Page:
touch with them. The president of
the 'association wi.ll be glad to fur
nish a model constitution to any one C
contemplating the organization o-f
sueh a c:hapt.,r. Inquiries addressed I
to th preident of the Alunae :u:3o- fi
e Draws Near
.o Klose On February 20.
,cted-Big Bonus Of
ummer & Hipp's
iho will be the happy one wes
:he kontest closes.
Candidates have been thinking
beeply, they have fgured on you help
ng them in a big way, so don't turn
ier down when se comes to youfor A
L five or ten-years subscriptiou-be
he one -to do the thng rig t,ad
Phow her you are interested in .he
C-ort to win this val-uWtle prize.
Big bonus offer closes at mon Wed
Osday. Every twenty dollars sdUt
n tomorrow at noon will SecuTe35
)O0 additional votes. Much, n be
lone by tbat time so work until you
fave gotten many twety dollar bi,s.
Every .fire-year subseriptiouns seit
n by Thursday will secure 15,000 e
ra votes to your credit. See tIM
)arties that have promised yo fve
rear subscription, for ithis -s an ex
:eptional offer, and. sbould secure
nany five-year subscriptions. Come
Lross friend amd help your kandidite
Work for the Rug.
Visit Sumer & Hipp's furnita e
Ptore and see the beauiii no -
er rug they are offering to the ko
:estant eouring the Most new'yearly
,ubscriptions between Febenary 2 and
Standing of Candidates.
Xinards, S. C.
drs. J. A. Dominiek. ......70550
Prosperity, S. C.
diss Ellen Werts.. ........686830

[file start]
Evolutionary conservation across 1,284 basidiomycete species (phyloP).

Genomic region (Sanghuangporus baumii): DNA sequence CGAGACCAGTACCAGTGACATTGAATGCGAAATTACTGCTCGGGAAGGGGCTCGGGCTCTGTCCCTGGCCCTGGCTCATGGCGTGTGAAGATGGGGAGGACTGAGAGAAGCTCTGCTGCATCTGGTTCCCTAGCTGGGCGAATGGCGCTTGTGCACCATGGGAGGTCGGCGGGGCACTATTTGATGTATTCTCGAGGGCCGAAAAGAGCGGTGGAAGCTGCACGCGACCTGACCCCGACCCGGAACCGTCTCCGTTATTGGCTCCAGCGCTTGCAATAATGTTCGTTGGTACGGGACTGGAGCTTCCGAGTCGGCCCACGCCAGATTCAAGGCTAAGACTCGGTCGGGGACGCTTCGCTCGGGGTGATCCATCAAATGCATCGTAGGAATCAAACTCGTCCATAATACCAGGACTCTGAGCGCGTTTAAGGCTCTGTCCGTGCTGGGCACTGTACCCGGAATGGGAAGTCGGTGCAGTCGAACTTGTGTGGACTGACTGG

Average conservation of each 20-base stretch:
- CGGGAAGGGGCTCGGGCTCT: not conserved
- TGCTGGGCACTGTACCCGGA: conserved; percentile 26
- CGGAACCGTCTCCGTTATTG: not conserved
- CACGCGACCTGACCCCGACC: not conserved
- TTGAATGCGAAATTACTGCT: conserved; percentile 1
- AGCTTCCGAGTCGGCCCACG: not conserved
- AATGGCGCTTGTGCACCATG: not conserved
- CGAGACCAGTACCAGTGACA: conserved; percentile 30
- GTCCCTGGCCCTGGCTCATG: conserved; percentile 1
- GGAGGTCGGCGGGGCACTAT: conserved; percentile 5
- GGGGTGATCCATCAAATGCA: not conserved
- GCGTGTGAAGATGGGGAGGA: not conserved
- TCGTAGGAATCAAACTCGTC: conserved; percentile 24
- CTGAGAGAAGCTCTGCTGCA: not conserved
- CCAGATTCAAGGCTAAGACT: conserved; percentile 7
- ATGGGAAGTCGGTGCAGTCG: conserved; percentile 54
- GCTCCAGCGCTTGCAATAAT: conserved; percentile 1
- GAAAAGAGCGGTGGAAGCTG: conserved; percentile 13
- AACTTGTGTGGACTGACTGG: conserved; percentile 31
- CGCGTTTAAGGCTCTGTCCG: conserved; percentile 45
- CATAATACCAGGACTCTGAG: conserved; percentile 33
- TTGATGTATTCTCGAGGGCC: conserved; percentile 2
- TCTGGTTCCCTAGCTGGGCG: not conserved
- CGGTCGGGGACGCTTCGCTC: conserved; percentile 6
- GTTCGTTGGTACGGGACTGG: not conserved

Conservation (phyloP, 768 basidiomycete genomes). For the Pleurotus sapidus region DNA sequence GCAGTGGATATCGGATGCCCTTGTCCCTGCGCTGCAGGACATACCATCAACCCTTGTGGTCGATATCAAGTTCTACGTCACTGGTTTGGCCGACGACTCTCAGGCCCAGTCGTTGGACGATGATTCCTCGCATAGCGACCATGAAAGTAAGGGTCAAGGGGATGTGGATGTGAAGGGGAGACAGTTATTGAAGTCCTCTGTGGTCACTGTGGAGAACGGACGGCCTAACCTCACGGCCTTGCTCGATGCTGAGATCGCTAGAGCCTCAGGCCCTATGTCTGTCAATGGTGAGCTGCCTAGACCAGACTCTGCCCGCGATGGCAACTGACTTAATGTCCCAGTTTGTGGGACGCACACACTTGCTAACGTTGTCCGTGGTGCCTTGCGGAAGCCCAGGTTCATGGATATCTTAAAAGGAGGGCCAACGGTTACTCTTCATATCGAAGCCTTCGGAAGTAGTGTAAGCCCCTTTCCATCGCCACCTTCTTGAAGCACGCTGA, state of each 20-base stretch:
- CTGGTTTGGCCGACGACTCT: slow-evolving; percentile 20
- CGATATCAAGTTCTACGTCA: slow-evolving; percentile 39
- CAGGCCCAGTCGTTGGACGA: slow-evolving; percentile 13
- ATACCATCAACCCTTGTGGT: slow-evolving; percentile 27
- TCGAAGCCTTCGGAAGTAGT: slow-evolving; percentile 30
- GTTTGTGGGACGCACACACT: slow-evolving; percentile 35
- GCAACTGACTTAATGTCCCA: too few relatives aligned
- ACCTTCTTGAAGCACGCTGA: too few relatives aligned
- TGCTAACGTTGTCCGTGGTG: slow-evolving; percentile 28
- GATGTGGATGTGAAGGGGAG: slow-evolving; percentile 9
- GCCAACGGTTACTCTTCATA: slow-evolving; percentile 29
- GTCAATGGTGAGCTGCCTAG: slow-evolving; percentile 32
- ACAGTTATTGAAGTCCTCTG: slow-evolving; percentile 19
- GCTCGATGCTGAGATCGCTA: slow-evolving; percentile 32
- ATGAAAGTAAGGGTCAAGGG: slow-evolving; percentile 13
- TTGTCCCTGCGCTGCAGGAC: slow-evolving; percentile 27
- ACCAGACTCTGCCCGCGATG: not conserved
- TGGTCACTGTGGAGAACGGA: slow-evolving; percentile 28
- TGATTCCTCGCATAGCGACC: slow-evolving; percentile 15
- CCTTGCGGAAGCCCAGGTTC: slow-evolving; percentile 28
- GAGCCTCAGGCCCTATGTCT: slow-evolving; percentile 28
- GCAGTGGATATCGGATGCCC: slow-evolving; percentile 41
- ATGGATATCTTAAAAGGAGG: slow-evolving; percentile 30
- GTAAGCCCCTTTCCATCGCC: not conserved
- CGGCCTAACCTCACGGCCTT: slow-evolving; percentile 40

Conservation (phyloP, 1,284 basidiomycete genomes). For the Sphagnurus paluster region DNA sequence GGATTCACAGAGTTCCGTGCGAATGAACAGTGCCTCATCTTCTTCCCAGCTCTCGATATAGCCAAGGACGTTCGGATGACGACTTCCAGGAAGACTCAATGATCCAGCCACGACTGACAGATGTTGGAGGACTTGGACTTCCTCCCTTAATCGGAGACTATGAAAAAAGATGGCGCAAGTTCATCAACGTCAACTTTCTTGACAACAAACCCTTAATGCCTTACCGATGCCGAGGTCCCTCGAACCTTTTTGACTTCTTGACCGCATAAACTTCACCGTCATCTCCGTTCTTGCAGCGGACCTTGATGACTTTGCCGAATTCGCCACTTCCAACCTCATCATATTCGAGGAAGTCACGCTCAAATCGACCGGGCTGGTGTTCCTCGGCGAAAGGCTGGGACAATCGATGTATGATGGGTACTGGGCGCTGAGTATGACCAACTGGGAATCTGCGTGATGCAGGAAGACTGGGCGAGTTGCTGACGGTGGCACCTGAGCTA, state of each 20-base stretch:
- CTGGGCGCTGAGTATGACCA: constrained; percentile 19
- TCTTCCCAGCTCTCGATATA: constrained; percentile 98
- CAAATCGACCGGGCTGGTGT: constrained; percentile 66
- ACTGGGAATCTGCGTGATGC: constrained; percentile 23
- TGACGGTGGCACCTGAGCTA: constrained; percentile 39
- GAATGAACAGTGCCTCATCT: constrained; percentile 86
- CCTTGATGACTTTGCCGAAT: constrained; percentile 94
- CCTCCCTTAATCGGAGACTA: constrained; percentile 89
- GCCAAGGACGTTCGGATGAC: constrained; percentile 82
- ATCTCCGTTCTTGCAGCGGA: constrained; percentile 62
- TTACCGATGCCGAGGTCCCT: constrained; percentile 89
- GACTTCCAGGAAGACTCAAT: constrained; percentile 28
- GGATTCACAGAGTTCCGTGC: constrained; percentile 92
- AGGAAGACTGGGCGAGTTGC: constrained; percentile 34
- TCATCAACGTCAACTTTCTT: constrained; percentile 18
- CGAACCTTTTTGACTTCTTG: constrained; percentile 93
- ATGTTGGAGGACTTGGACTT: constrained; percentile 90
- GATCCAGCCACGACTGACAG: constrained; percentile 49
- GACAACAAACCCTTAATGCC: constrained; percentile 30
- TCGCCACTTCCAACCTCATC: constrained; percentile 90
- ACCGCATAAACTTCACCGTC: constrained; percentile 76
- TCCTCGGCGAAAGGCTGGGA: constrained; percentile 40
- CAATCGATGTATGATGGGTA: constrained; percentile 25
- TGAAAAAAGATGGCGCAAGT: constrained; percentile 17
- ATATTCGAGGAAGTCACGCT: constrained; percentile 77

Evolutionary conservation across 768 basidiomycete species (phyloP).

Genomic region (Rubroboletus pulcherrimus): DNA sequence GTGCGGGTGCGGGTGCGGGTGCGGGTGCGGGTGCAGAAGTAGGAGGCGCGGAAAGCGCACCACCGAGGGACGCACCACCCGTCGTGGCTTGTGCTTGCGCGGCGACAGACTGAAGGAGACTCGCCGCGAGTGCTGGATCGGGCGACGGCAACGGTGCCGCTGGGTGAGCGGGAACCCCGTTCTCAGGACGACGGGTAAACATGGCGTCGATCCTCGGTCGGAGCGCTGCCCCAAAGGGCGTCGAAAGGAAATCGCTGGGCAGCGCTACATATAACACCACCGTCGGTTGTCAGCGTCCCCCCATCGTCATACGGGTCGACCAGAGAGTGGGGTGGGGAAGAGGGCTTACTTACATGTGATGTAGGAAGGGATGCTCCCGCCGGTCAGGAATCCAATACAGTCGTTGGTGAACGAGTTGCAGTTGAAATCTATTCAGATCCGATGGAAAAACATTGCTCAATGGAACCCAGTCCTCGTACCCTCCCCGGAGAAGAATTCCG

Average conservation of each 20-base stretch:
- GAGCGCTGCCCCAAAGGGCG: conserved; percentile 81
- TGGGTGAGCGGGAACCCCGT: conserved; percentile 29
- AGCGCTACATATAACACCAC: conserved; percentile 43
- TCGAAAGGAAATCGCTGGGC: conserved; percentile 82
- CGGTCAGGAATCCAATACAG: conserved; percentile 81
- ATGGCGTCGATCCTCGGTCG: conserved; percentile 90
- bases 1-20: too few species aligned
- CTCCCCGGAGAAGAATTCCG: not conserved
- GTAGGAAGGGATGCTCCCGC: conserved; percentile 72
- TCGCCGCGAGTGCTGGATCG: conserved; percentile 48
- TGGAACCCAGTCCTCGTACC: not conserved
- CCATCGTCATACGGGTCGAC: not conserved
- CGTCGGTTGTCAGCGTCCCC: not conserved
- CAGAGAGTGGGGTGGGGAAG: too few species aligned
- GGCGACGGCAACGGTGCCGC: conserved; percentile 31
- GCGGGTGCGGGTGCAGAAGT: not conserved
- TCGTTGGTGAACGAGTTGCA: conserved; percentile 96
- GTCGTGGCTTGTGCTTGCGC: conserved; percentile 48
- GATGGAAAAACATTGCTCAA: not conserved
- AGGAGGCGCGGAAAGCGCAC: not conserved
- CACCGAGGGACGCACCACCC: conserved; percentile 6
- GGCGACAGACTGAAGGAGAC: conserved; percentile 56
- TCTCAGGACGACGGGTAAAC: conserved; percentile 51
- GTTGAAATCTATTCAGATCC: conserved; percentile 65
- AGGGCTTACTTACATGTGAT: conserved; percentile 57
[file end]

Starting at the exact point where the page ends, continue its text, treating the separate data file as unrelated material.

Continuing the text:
Pomaria, S. C.
iiss Annie Koon.. .. .. ....617 40
Chappells, S. C.
Aiss Julia Smith.. .. .... ..400890
Newberry, R. F. D. No. 2.
miss Joe Caldwel-l.... .... .114,960
Whitmjre, S. C.
diss Kate Hargrove.. ......6
N'ewberry, S. C.
diss Annie La.urie Lominack.. T52,50
diss Lossiie May Boozer.. .. .. 9,50W
drs. Geo. Alexander.... .....5,0W
Aiss Eula Darby........ 1,000
eiss Annie Bouknight.,......1,0W
diss Eunice Abrams.. .... -- 70
diss Amelia Klettner ..*. 1,66W
ition, Winthrop college, will be
The association expectsJto hold a.
eeting followed by a reception 0a
he State house in Columbi~a at ii1
clock ,Saturday, March 25, -1911.r
here will no doubt be a large num
er of graduates and former student7s
t Winthrop in Colu'nbia at 'that time,
n account of the State Teachers' as
ociation. They wR1 all be invited to
his iee.ting. Eac~h chpe of Win
hrop Daugters origanized by that
Lie is urged to have es or more rep
esentatives there as matters of Im
rtance will 'be discussed..
All who are interested in missions
rill be glad to hear thbat preparations
re being made for the third annual r
onvention of the South Carolina Vol
Lteer union, which wil>1 be held at
Vintrop college February 17Tto Feb
uary 19, inclusiv:e.
An interesting program is being ar
anged and the convention bids falir
be a success. Among other prom- -
nent speakers on the program re:
)r. J1. 0. Rea.vis, of NashvilHe, Tenn.;
)r. T. B. Ray, of Richmond, Va., and
)r. A. J. Stirewalt, of Japan.
Entertainmlenlt will be provided for
.11 who wish to attend, and they will
se cordially welcomed if they send in
heir names before February 10, 1911.
'rther informaati may be obtained
r"om the leader of thie Student Volun
eer and of Winthrop college.
The next lyceum attraction is a lec
urer, Dr. Chas. L. Seasboles, of Phil
delphia, will be 'here on the even
ag of February 15. Dr. Seasholes is
aid to be a great lecturer. His lead
ng subjects are "Brains and the
bble" and "The Man Wtih the Pick."
On Sunday, Fe'brua.ry 5, at the home
f the bride, Mr. Oscar 0. Burton and
fiss Elvie Derrick, all of the Mollo
on mill vi.llage, Rev. J1. D.. Shealy of
THE GENERAL ASSEMBLY
NOW ON HOME STRETCH
LEGISLATURE EXPECTED TO AD
JOURN ON FEBRUARY 15.
[louse Has Made a Record on the Ap
propriation Bil-Partial Review
of the Session.